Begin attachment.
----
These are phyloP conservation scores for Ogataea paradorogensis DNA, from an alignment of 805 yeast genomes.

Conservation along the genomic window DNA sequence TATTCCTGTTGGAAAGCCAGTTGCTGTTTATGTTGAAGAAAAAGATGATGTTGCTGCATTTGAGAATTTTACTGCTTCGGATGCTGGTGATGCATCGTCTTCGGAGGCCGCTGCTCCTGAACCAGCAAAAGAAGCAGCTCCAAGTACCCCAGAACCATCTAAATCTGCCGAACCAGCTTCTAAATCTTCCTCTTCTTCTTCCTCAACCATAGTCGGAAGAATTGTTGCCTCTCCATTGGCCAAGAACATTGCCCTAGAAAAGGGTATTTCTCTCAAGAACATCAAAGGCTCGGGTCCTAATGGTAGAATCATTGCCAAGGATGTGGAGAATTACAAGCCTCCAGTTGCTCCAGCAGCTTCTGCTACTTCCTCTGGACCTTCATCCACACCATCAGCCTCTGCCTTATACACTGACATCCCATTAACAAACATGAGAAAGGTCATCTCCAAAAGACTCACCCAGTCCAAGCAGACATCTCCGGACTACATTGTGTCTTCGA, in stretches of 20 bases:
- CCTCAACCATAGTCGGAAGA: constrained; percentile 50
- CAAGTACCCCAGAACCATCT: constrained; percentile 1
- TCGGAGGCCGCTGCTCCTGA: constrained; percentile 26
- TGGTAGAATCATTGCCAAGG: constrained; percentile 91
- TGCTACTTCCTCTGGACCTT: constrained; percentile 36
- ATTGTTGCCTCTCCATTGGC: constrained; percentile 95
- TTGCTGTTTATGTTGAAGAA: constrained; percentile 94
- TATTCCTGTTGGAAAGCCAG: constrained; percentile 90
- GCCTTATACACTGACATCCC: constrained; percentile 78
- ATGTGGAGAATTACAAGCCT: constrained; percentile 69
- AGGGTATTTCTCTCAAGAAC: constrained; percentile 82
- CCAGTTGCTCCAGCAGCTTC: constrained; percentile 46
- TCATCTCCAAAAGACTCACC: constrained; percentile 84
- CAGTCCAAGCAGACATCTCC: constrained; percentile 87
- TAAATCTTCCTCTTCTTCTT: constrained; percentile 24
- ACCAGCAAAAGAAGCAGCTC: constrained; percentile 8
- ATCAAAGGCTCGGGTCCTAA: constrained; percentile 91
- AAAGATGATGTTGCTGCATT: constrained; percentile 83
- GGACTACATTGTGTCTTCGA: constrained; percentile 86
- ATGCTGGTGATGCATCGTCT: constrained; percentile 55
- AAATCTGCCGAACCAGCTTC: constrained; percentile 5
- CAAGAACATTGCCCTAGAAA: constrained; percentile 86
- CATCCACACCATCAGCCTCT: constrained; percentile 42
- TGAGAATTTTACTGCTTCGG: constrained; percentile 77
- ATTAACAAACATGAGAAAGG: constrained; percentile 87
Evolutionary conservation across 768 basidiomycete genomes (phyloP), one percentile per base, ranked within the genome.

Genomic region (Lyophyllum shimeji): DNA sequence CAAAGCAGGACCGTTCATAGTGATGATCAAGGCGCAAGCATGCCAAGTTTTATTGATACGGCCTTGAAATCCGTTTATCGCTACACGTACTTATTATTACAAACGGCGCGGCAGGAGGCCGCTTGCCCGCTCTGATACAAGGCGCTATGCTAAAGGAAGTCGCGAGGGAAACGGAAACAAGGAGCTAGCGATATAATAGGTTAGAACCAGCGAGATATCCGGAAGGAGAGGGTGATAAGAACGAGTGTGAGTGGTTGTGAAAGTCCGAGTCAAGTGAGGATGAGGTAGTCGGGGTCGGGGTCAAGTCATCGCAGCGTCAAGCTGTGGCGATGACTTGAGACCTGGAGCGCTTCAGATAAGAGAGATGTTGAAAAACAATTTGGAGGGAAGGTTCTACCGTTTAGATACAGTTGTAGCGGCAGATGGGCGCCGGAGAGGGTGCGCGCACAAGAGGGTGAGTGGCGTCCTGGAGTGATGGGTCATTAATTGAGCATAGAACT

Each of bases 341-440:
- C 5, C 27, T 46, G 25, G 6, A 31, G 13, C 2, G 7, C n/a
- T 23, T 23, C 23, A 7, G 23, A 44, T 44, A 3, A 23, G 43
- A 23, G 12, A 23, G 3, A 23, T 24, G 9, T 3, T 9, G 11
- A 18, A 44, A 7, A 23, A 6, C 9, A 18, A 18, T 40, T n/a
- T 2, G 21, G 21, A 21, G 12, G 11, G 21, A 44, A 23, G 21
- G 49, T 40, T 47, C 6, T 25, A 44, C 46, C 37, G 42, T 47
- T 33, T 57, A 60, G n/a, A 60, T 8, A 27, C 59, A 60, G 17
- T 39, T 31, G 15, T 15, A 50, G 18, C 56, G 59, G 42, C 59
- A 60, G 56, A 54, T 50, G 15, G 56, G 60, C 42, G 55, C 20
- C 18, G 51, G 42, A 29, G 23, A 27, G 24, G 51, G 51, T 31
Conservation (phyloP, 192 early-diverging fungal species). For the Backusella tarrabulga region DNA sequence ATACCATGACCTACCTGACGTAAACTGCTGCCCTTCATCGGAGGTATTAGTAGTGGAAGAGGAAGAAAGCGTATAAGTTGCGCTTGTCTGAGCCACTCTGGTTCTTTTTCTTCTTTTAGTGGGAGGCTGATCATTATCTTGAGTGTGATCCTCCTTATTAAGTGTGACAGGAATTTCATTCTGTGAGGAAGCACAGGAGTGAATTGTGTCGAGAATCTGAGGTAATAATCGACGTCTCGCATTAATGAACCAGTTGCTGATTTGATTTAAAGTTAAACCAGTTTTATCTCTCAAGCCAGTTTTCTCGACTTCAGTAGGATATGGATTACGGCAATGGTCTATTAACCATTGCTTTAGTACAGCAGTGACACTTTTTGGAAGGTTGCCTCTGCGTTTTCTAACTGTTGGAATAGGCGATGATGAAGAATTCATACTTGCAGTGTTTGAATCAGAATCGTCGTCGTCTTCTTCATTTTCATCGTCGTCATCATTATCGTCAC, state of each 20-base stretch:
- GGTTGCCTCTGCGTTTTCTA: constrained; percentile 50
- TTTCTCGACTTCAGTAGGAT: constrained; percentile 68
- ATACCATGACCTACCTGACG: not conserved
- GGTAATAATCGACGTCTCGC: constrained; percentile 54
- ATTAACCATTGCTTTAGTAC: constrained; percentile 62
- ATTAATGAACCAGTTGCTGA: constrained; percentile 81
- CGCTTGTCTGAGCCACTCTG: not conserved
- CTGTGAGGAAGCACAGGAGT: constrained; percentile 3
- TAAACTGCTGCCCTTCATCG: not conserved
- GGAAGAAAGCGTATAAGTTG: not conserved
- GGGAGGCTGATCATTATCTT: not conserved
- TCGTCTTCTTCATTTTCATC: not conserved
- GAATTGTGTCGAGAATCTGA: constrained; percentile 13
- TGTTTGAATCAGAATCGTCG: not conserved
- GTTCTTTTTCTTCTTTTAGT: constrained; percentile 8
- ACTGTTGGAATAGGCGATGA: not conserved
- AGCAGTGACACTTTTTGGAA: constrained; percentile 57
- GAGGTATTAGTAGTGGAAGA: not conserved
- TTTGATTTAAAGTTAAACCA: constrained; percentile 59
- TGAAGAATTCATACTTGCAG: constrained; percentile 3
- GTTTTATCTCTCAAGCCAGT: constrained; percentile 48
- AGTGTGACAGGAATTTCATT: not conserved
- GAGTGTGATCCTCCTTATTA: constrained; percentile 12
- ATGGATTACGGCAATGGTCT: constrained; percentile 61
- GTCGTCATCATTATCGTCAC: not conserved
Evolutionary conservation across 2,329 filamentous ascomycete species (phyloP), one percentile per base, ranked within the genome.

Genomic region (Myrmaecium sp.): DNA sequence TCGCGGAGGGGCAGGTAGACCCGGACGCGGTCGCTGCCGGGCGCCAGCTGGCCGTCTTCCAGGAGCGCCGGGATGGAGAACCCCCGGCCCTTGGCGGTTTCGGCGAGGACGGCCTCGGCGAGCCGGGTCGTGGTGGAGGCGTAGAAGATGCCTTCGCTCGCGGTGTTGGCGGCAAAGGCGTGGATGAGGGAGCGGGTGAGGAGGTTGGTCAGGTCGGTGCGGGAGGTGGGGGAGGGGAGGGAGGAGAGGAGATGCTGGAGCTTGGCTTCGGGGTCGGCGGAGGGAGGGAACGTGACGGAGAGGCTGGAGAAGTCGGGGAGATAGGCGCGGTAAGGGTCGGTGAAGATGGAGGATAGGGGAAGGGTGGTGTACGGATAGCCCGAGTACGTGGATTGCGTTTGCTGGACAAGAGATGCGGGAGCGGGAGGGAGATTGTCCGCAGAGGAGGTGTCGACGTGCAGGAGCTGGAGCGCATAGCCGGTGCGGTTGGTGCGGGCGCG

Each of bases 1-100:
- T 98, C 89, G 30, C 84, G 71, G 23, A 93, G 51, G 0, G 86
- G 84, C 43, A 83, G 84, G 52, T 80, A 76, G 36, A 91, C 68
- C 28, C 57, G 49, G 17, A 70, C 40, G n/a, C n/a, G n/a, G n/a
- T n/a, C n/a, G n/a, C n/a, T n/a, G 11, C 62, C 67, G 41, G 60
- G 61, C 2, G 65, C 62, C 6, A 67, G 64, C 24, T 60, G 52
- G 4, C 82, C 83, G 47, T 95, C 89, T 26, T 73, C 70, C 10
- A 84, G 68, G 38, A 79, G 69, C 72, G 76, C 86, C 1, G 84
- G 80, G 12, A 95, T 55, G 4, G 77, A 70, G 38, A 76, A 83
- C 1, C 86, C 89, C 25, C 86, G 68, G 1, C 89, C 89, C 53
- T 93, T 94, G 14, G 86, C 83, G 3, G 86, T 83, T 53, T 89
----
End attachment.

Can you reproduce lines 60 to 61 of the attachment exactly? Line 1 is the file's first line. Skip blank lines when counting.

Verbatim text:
- TTTGATTTAAAGTTAAACCA: constrained; percentile 59
- TGAAGAATTCATACTTGCAG: constrained; percentile 3